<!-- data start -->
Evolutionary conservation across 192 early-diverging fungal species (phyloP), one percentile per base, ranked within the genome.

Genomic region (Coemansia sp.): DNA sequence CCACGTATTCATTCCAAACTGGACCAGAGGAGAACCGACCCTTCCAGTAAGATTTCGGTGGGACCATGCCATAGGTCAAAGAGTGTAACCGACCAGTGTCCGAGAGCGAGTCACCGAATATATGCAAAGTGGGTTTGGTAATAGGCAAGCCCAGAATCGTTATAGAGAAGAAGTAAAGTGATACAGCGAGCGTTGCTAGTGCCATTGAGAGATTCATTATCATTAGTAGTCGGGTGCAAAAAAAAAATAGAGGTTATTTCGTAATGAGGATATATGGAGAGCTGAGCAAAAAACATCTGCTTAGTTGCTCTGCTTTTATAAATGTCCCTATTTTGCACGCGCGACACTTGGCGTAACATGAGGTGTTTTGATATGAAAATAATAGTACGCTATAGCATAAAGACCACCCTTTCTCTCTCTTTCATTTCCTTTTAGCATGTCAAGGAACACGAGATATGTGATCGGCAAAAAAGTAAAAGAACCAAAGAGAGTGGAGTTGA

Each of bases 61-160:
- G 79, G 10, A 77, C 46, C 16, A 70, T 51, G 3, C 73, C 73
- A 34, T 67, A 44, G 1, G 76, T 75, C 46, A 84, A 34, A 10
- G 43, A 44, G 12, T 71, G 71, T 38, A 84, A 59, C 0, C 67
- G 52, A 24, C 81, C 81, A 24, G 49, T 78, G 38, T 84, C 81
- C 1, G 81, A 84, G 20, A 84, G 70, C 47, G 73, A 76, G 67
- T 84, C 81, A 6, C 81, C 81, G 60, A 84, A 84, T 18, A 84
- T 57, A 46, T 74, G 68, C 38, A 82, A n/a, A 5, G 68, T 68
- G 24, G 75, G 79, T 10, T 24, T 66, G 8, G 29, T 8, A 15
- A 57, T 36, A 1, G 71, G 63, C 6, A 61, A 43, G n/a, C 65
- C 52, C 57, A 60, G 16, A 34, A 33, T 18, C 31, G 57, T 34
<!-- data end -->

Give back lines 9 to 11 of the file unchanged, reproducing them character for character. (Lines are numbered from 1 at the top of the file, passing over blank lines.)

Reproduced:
- T 84, C 81, A 6, C 81, C 81, G 60, A 84, A 84, T 18, A 84
- T 57, A 46, T 74, G 68, C 38, A 82, A n/a, A 5, G 68, T 68
- G 24, G 75, G 79, T 10, T 24, T 66, G 8, G 29, T 8, A 15